Favorite genres are traditional mystery, police procedurals, espionage, Eurocrime, literary fiction and nonfiction history, especially WW2 and Cold War. I write about crime fiction at Read Me Deadly (www.readmedeadly.com)
For quite awhile, it bothered me that I wasn't enjoying this book. So many people loved it that I decided it must be that I don't much care for the paranormal in my reading. Finally, though it's definitely true that I could have easily lived without the yucky descriptions of people with their viscera on the outside, killer fungus and the like, that wasn't the problem. The problem is that the book is a big old mess.
The story is told in the first person by Myfanwy Thomas, a Rook in Britain's powerful secret paranormal intelligence service, the Chequy. Actually, it's told by two Myfanwy Thomases, because the current Myfanwy is the one who wakes up surrounded by dead bodies wearing latex gloves, and no memory at all, including how the bodies got there and whether they were the ones who beat her up. She soon learns that the prior resident of her body, also Myfanwy Thomas, but whom our current Myfanwy refers to as just Thomas, heard from mysterious strangers that she'd be killed by conspirators within the Chequy. Thomas left letters and a big notebook so that Myfanwy could successfully take over the Rook position and find out who killed Thomas.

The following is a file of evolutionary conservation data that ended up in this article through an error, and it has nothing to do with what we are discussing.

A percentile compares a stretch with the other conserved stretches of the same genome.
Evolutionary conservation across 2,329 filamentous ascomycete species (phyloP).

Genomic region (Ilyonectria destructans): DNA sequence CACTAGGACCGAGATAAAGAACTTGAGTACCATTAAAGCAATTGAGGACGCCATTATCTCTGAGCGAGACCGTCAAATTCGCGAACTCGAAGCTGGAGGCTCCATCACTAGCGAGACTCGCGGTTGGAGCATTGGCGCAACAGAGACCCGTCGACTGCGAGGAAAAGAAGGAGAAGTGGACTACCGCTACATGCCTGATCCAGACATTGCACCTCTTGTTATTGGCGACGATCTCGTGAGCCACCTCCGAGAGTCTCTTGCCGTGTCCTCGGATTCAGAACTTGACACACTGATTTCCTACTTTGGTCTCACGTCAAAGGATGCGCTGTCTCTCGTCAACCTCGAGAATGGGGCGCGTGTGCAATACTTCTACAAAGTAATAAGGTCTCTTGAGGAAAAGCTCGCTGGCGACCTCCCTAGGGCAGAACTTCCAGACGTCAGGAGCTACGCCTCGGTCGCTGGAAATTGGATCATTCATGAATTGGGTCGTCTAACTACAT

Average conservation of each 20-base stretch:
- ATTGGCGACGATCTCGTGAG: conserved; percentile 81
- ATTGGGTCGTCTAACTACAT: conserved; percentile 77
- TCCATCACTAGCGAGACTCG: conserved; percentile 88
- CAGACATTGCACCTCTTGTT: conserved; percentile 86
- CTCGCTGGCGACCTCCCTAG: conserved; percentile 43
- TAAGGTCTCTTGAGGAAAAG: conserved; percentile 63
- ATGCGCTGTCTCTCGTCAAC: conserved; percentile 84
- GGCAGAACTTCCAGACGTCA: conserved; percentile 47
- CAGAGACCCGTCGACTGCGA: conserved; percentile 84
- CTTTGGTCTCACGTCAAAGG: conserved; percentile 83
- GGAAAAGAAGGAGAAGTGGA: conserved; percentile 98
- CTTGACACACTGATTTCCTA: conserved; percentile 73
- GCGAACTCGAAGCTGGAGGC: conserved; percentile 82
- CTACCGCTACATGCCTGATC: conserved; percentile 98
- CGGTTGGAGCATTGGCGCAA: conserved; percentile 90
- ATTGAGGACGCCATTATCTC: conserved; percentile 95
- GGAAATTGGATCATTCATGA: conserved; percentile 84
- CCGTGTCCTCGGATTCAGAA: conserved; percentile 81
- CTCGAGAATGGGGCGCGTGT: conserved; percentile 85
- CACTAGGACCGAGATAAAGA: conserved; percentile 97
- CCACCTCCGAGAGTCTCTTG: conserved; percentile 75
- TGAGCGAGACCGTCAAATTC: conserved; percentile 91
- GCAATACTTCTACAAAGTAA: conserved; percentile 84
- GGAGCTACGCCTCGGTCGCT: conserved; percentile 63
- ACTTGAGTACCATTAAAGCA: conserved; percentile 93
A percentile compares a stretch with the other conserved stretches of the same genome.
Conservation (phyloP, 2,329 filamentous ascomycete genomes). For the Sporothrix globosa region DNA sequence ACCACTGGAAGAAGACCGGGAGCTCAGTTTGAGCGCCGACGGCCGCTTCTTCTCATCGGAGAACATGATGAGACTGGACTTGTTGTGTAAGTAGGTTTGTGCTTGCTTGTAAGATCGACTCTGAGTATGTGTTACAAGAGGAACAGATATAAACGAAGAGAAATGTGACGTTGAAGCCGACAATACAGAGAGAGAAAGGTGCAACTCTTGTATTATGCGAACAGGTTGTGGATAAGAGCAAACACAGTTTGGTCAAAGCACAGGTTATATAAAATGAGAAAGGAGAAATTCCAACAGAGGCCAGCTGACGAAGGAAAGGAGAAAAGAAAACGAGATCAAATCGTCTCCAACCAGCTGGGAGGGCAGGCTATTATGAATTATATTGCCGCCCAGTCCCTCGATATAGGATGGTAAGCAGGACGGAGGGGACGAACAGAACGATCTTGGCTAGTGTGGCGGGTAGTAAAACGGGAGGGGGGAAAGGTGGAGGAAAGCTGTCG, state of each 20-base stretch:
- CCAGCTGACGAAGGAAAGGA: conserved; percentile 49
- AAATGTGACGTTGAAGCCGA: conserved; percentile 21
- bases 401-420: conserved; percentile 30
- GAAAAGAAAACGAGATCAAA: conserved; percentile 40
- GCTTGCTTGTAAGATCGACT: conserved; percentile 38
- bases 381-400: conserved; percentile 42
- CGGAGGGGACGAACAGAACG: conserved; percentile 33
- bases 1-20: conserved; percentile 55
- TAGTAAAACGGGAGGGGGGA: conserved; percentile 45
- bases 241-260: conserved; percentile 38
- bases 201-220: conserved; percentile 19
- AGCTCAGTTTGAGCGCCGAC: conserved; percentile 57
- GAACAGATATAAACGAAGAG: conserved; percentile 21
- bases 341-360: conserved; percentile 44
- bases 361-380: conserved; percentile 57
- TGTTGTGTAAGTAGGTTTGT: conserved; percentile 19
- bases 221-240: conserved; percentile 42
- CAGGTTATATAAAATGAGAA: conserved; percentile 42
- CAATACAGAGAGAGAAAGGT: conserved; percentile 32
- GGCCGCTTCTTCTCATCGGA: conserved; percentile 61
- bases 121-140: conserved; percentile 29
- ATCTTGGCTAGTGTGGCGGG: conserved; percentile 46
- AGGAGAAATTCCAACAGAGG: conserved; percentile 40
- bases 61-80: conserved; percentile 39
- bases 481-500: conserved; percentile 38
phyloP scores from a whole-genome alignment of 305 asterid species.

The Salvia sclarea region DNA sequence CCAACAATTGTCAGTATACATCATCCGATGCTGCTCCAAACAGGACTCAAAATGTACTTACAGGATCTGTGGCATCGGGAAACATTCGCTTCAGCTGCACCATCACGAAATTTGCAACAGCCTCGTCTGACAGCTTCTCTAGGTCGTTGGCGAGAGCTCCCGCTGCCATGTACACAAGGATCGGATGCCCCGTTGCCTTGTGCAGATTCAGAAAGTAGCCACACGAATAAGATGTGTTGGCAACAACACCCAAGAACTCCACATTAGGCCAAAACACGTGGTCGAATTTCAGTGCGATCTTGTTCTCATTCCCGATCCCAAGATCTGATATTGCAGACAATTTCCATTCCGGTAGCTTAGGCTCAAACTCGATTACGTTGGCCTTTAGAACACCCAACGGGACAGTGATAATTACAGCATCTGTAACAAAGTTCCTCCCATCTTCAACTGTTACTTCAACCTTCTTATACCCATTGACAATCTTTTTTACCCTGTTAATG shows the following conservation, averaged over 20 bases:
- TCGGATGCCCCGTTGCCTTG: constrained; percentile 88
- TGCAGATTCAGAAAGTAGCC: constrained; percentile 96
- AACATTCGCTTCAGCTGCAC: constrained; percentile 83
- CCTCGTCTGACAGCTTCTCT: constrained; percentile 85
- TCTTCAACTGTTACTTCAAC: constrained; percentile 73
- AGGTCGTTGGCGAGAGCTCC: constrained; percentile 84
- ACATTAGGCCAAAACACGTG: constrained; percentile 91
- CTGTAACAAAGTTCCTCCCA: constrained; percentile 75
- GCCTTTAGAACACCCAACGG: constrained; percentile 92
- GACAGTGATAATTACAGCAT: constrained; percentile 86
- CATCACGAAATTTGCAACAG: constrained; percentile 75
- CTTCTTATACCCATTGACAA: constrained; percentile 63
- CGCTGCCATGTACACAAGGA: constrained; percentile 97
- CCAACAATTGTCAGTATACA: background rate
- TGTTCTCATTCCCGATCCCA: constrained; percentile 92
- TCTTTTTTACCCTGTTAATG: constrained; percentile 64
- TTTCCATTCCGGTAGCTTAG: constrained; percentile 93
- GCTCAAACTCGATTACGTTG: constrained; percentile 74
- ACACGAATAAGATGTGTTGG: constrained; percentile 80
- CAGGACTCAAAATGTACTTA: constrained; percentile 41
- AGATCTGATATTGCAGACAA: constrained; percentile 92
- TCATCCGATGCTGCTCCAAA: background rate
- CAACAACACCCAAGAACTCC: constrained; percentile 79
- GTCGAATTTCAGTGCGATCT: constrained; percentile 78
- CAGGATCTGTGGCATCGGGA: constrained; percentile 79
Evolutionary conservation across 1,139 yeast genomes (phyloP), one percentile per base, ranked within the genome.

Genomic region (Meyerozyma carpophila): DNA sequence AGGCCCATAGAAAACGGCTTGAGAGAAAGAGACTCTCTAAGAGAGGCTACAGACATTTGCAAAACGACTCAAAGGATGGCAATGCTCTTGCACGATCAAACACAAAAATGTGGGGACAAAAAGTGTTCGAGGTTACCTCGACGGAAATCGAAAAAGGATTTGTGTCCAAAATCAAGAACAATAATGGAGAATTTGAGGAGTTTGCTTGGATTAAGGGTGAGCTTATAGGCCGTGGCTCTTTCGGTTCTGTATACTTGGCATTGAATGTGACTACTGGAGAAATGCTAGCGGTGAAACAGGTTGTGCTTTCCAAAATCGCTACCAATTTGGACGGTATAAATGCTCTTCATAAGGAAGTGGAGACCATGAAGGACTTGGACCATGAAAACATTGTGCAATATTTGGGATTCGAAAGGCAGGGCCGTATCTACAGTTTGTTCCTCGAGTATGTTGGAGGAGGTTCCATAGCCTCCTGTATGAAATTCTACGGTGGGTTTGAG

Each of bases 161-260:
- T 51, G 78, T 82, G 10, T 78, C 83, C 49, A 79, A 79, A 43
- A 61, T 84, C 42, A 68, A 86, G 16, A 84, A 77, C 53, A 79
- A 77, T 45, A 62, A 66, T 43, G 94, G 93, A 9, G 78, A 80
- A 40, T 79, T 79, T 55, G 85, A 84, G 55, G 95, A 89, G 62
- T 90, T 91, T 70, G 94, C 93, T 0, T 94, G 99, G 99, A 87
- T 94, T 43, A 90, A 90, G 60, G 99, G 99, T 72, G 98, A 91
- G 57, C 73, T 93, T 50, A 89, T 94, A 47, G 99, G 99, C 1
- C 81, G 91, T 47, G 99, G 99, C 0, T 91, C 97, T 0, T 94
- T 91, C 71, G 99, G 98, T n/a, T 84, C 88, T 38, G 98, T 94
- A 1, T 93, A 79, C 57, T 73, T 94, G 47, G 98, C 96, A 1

OK, so that's supposed to be the story, but it turns out it really isn't. Instead, we have alternating narratives. One is these long, long, long info-dump excerpts from Thomas's notebook, which serve to fill us in on the history of the Chequy, its current personnel and Thomas's experiences with recent cases and colleagues. It's pretty heavy going, as is usually the case when you get your background information in this style.
The current Myfanwy's story describes her various encounters with putting down paranormal threats (including that killer fungus thingie) and battling internal traitors who have betrayed the Chequy to the organization's centuries-old nemeses, the Grafters, who had been thought to have been wiped out long ago. The revelation of who killed Thomas and why is left for the very end of the book, pretty much of an afterthought.
In addition to the deadly dull exposition bits of the book, the story violates a whole laundry list of other how-not-to-write-a-thriller rules. For nearly all of the book, Myfanwy is a too-stupid-to-live heroine, in addition to being a dull-as-dishwater charisma-free young woman. A villain commits the errors we're all familiar with from early James Bond movies. There is a lack of pacing and no real excitement. The characters are one-dimensional. The execution was a waste of an intriguing concept.